Last Updated: February 16, 2024, 11:45 am by TRUiC Team


Does My Business Insurance Cover Independent Contractors?

As a business owner, you may rely on independent contractors. While independent contractors are not employees, they are still working on behalf of your business and are therefore exposed to risks that could impact your business. 

In this guide, we will help you understand whether your business insurance covers independent contractors and what types of policies can provide coverage.

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Does Business Insurance Cover Independent Contractors?

The answer is that it depends on the type of insurance policy you have and the nature of your business. In general, if you have a policy that provides coverage for employees, it may also provide coverage for independent contractors who work on behalf of your business. 

However, there are some nuances to consider.

For example, if you have a general liability insurance policy, it may provide coverage for any bodily injury or property damage that an independent contractor causes while working on behalf of your business. 

However, if the independent contractor causes damage intentionally or engages in criminal activity, your general liability policy may not cover those damages.

On the other hand, if you have a workers' compensation insurance policy, it typically only covers employees, not independent contractors. 

This is because workers' compensation insurance is designed to cover medical expenses and lost wages for employees who are injured on the job. 

Since independent contractors are not technically your employees, they are not covered by your workers' compensation insurance. The independent contractor would need their own workers’ comp policy.

Types of Business Insurance that Cover Independent Contractors

While not all types of business insurance cover independent contractors, there are policies that can provide that coverage. Here are a few to consider:

General Liability Insurance

General liability insurance can provide coverage for bodily injury or property damage caused by an independent contractor who is working on behalf of your business. 

This type of insurance can help protect your business from lawsuits and other claims that may arise as a result of the independent contractor's actions.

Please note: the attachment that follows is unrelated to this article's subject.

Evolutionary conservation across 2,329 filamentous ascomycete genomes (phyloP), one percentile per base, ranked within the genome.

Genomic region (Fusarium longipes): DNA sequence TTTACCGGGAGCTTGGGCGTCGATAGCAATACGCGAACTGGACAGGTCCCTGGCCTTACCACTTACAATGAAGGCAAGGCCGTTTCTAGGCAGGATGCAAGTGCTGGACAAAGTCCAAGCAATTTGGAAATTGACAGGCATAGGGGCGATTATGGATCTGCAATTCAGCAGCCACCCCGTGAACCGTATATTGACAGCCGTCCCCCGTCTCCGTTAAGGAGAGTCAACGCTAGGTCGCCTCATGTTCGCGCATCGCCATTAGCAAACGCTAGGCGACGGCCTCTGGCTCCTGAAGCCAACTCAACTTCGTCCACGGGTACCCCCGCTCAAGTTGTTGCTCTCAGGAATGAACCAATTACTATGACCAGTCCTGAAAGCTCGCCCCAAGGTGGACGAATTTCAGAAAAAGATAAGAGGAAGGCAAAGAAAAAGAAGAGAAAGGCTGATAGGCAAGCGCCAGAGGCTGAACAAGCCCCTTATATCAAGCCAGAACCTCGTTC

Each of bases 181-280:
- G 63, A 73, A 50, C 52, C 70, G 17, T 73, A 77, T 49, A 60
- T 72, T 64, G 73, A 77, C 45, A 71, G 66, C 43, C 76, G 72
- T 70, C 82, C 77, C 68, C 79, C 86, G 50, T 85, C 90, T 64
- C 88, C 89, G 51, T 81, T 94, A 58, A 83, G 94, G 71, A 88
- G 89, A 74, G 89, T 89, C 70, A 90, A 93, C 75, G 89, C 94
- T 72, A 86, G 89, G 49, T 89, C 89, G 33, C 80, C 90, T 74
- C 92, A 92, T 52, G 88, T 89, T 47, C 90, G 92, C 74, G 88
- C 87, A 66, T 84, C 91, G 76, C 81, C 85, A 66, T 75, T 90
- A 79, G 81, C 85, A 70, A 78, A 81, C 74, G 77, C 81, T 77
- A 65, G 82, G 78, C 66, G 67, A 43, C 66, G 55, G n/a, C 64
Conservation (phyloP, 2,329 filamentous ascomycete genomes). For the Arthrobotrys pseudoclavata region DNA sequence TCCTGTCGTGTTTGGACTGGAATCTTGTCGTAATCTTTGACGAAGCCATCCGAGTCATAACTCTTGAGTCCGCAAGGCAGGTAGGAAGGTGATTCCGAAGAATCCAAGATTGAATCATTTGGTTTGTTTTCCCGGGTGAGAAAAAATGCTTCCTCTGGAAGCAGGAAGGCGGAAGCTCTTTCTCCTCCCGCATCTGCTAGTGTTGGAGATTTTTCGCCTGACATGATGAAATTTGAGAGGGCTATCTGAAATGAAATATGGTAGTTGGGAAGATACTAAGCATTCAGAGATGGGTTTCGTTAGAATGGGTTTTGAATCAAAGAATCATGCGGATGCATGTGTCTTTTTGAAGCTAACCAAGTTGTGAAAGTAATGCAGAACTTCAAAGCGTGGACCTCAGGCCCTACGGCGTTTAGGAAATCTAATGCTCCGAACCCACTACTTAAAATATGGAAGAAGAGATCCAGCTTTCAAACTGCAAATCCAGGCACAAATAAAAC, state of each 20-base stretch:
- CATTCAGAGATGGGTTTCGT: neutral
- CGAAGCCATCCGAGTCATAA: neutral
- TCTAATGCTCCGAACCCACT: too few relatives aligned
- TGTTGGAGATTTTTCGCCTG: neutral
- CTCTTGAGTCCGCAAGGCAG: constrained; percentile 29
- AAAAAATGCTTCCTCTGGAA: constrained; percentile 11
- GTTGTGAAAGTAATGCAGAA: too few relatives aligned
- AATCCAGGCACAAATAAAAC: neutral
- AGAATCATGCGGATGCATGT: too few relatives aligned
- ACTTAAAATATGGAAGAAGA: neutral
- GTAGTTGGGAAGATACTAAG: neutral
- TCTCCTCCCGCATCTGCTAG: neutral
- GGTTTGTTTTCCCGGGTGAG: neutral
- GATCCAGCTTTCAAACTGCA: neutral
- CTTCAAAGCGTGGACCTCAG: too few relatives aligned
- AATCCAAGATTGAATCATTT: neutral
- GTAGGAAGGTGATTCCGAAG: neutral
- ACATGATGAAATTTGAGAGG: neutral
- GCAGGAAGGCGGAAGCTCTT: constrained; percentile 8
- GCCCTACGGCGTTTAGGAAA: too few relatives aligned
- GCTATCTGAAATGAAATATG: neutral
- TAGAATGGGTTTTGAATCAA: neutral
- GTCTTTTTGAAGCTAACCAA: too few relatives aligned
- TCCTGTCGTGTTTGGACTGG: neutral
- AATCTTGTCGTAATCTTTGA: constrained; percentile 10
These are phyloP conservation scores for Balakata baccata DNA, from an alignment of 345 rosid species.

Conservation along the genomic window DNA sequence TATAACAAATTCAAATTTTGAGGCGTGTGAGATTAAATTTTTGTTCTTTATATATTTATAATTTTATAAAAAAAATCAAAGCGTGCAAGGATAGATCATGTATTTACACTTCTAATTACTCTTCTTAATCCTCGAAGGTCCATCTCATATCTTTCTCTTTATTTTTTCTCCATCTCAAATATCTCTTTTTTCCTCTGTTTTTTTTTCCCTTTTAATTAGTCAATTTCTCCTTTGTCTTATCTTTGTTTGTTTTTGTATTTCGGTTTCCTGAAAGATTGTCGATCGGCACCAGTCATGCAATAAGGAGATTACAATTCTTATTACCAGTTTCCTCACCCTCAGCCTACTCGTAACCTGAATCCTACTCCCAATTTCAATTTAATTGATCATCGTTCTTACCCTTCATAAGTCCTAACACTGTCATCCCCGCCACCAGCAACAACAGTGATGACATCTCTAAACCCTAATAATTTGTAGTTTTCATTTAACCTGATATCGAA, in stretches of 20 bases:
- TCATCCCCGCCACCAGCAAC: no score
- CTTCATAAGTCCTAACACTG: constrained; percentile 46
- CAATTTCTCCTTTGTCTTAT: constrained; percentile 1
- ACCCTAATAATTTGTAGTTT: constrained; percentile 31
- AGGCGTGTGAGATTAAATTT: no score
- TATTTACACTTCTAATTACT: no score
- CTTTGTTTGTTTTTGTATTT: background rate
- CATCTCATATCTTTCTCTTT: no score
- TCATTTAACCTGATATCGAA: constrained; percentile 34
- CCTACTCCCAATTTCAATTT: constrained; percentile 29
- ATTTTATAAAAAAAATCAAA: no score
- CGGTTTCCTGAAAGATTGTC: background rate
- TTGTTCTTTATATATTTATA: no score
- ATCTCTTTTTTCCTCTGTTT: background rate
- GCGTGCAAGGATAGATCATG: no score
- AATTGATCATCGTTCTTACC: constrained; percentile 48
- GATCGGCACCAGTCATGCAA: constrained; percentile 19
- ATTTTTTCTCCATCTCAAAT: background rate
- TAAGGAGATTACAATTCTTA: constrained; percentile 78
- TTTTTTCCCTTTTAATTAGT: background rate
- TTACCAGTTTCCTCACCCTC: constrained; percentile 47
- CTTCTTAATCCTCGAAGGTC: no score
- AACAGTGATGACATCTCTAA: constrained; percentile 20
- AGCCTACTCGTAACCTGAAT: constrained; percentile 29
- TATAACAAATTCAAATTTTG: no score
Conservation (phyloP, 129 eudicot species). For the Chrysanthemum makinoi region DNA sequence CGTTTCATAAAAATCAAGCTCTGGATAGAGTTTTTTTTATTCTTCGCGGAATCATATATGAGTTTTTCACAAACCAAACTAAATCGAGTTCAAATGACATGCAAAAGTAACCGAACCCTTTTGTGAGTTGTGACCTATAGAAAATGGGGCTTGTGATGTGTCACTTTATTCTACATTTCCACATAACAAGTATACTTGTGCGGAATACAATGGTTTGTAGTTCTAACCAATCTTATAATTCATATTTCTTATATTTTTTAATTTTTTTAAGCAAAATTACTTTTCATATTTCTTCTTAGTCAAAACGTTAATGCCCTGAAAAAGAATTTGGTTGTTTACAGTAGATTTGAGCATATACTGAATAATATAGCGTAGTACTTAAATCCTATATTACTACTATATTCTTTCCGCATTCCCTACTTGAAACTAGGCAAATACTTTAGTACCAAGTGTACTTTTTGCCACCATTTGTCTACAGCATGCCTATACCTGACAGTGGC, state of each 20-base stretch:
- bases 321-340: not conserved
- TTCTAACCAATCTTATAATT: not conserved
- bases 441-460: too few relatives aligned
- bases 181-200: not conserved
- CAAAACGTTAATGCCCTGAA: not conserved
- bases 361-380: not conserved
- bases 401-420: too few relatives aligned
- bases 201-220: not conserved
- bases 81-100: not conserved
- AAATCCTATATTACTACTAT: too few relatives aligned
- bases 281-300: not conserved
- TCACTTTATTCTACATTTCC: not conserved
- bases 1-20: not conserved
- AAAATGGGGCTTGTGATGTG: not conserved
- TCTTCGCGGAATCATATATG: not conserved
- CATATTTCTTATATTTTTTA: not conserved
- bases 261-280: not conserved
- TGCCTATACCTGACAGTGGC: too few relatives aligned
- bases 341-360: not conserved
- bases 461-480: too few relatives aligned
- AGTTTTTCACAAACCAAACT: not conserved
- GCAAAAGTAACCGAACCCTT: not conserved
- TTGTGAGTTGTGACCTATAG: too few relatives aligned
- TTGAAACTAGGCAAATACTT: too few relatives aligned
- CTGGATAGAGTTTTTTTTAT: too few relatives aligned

Professional Liability Insurance

Professional liability insurance, also known as errors and omissions insurance, can provide coverage if an independent contractor provides faulty or inadequate work on behalf of your business. 

This type of insurance can help protect your business from lawsuits and other claims that may arise as a result of the independent contractor's errors or omissions.

Commercial Auto Insurance

If an independent contractor uses their own vehicle for work-related purposes, they may not be covered by their own personal auto insurance policy. 

Commercial auto insurance can provide coverage for any accidents or damages that occur while the independent contractor is using their vehicle for work-related purposes on behalf of your business.

Umbrella Insurance

Umbrella insurance is a type of policy that provides additional liability coverage beyond what is provided by your primary insurance policies. 

If you have independent contractors working on behalf of your business, it may be a good idea to consider an umbrella policy to provide additional protection.

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FAQs

It depends on the type of business insurance policy you have. Some policies may provide coverage for independent contractors, while others may not. You should review your policy carefully and talk to your insurance agent if you have any questions or concerns.

Some types of business insurance policies that may cover independent contractors include general liability insurance, professional liability insurance, and workers' compensation insurance (if they have their own policy). However, coverage can vary depending on the specific policy and the nature of your business.

Business insurance can help protect your business by providing coverage for certain types of risks and liabilities that may arise from working with independent contractors. For example, if an independent contractor is injured on the job, workers' compensation insurance may cover their medical expenses and lost wages.

In most cases, independent contractors are responsible for obtaining their own insurance coverage. However, some clients may require that independent contractors have certain types of insurance coverage before working with them. You should consult with your legal and insurance advisors to determine your specific requirements.

When working with independent contractors, it's important to consider factors such as their experience and qualifications, their availability, and the nature of the work they will be performing. You should also consider whether the independent contractor is properly licensed and insured and whether they have a track record of providing high-quality work.